nce a fringe issue, climate change is becoming mainstream. As rising global temperatures trigger extreme weather events across the globe - more severe and prolonged droughts in some places and intense rainfall in others - it is difficult to ignore the signs that something is amiss with planet earth.
On 20 September 2019 millions of people abandoned school and work to join mass protests calling for action against climate change before a United Nations Climate Action Summit in New York. The demonstrations started in the Pacific Islands before rolling out across the world. In Singapore, over 1,700 participants turned out for Singapore’s first climate rally at Hong Lim Park despite the haze. All in, a total of four million people gathered for the largest rally for the planet in history.
For the young who are at the forefront of the global movement led by Swedish teenager Greta Thunberg, climate change is an existential issue. For them there is no planet B.
Time is running out to avert global disaster and avoid climate chaos. Based on calculation of land elevation using satellite readings, US based Nature Communications’ research shows that some 150 million people are now living on land that will be below the high-tide line by 2050, three times more than the previous projection. In 30 years, southern Vietnam where almost a quarter of the country’s population live could be under water along with India’s financial capital Mumbai, Egypt’s Alexandria and Iraq’s second largest city Basra.
Until now Singapore has been spared from the adverse effects of climate change even though it has become warmer and drier. The year 2019 was one of the warmest on record, with the annual mean temperature hitting 28.4 degrees Celsius. A mean temperature of 27.94 degrees Celsius from 2010 to 2019 also made it the hottest decade ever.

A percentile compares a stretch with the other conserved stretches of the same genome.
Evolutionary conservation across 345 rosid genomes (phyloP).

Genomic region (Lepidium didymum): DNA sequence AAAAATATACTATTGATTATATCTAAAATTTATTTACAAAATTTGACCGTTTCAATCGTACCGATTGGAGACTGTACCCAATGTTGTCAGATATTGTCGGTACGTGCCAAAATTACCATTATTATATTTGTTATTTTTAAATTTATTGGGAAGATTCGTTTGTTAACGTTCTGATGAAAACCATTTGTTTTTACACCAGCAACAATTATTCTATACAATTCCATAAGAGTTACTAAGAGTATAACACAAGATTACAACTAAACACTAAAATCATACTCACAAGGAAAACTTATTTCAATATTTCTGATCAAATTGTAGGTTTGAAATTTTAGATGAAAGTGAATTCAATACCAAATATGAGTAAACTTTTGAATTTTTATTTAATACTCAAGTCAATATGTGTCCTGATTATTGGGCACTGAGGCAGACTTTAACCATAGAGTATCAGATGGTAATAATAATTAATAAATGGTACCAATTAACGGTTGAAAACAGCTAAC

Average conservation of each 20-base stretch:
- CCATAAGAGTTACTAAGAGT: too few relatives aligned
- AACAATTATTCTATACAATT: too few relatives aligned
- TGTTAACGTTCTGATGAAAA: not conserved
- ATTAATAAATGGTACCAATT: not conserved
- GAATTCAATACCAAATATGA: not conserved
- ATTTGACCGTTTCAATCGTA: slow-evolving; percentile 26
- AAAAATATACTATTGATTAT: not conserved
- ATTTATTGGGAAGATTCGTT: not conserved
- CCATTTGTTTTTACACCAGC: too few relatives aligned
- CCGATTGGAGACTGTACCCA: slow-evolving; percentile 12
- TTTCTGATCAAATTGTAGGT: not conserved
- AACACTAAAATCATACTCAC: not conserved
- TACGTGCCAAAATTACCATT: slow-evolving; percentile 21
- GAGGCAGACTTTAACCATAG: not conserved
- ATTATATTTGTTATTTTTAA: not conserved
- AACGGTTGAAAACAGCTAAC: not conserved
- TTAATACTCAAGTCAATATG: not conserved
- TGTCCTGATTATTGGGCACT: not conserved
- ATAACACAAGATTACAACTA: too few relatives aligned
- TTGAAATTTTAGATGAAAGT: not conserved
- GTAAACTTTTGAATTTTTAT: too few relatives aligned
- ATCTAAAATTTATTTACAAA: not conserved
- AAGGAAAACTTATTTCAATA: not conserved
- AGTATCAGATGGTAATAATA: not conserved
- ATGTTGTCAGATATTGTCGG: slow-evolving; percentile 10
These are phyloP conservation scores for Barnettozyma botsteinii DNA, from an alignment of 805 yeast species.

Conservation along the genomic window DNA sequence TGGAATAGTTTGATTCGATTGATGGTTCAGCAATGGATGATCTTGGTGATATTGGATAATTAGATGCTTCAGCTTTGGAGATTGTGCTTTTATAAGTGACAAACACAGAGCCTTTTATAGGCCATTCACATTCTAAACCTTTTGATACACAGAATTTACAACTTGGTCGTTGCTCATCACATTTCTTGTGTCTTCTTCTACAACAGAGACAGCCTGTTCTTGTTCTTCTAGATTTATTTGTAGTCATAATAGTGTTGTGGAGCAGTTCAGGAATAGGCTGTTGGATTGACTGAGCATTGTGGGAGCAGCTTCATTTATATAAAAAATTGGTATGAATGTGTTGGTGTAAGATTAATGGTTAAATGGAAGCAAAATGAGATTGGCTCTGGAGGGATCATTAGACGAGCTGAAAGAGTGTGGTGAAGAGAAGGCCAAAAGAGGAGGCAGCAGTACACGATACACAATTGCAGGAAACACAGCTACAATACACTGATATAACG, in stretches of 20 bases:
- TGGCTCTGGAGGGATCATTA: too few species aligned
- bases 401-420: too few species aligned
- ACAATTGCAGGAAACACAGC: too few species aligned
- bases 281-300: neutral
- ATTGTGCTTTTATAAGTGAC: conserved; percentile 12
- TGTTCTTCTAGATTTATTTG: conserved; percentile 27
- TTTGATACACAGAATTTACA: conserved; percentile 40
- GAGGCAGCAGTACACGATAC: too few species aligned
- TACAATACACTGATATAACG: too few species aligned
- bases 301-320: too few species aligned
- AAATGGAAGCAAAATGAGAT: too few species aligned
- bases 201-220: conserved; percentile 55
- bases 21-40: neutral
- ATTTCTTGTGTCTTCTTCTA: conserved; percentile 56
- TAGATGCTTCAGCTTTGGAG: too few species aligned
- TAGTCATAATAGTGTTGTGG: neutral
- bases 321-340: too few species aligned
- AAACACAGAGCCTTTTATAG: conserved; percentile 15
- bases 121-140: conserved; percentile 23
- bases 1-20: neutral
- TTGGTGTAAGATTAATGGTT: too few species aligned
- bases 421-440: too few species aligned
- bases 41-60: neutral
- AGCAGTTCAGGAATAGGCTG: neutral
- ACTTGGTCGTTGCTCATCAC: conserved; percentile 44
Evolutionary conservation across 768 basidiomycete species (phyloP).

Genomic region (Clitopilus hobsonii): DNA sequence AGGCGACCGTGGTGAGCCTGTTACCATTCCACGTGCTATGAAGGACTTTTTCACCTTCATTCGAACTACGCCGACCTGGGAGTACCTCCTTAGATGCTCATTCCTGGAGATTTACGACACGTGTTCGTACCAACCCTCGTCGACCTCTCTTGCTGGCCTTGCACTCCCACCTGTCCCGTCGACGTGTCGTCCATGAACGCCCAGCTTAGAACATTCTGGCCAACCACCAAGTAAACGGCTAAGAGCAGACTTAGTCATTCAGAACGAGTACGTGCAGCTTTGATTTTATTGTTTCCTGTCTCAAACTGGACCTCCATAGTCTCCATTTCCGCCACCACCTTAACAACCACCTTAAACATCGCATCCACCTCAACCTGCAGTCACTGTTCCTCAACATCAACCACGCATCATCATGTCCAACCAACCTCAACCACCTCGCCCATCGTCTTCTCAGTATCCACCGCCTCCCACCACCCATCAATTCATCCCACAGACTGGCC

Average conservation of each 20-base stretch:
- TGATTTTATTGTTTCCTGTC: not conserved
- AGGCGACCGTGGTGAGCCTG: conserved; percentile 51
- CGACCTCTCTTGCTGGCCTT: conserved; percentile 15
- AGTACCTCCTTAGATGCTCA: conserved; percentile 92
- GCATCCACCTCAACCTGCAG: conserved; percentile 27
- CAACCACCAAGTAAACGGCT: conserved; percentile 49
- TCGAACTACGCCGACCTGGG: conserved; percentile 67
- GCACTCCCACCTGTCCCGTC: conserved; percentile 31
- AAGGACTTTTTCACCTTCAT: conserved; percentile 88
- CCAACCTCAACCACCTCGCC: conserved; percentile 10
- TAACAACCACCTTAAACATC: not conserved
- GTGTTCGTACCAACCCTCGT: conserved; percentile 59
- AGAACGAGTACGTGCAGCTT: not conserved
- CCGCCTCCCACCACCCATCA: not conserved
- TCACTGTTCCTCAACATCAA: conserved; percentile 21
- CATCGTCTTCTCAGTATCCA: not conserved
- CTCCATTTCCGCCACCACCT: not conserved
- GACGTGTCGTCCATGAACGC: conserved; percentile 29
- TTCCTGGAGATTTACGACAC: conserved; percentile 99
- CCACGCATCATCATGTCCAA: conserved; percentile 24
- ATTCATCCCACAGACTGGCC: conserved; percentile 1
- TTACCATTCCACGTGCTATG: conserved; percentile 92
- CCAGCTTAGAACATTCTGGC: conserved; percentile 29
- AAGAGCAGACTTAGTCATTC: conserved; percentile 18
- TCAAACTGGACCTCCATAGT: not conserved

In his National Day Rally on 18 August 2019, Prime Minister Lee Hsien Loong remarked, “Climate change may seem abstract and distant for many of us, but it is one of the gravest challenges facing humankind.”
Like many small island states, Singapore is vulnerable to the effects of climate change and global warming. A low-lying island, the city-state has no buffer should the sea level continue its inexorable rise.
As Mr Lee observed, in the 1960s and 1970s, Singapore used to flood especially during the rainy season, but the issue was resolved through improved drainage system and building requirements - buildings were built on higher platforms, at least three metres above mean sea level. This gave Singapore a one metre buffer during high tide when water levels could go up to two metres above sea level. However, should the sea level rise by a metre with global warming, Singapore would literally be in deep water if heavy rains were to coincide with a high tide. Based on current projections, the sea level will rise by up to one metre by the end of the century, but scientists’ estimates are being steadily revised upwards.
While there are good engineering solutions to defend Singapore against the rising waters, it will cost the country a tidy sum – S$100 billion or even more over the next 50 to 100 years.
For starters, new developments will have to be built higher. For now, they must be at least four metres above mean sea level, with critical infrastructure such as Changi Airport Terminal Five and the Tuas port built at least one metre more at five metres above mean sea level.
Beyond localised measures, Singapore will have to build its coastal defences. Like the Netherlands it could build polders – having low-lying reclaimed land protected by embankments – or dykes, or it could reclaim offshore islands.
Climate change also has far reaching impact on water and food supplies and spread of diseases like dengue.
Mr Lee’s timely reminder to Singaporeans: “We should treat climate change defence like we treat the Singapore Armed Forces -- with utmost seriousness ... These are life and death matters.”
“Everything else must bend at the knee to safeguard the existence of our island nation.”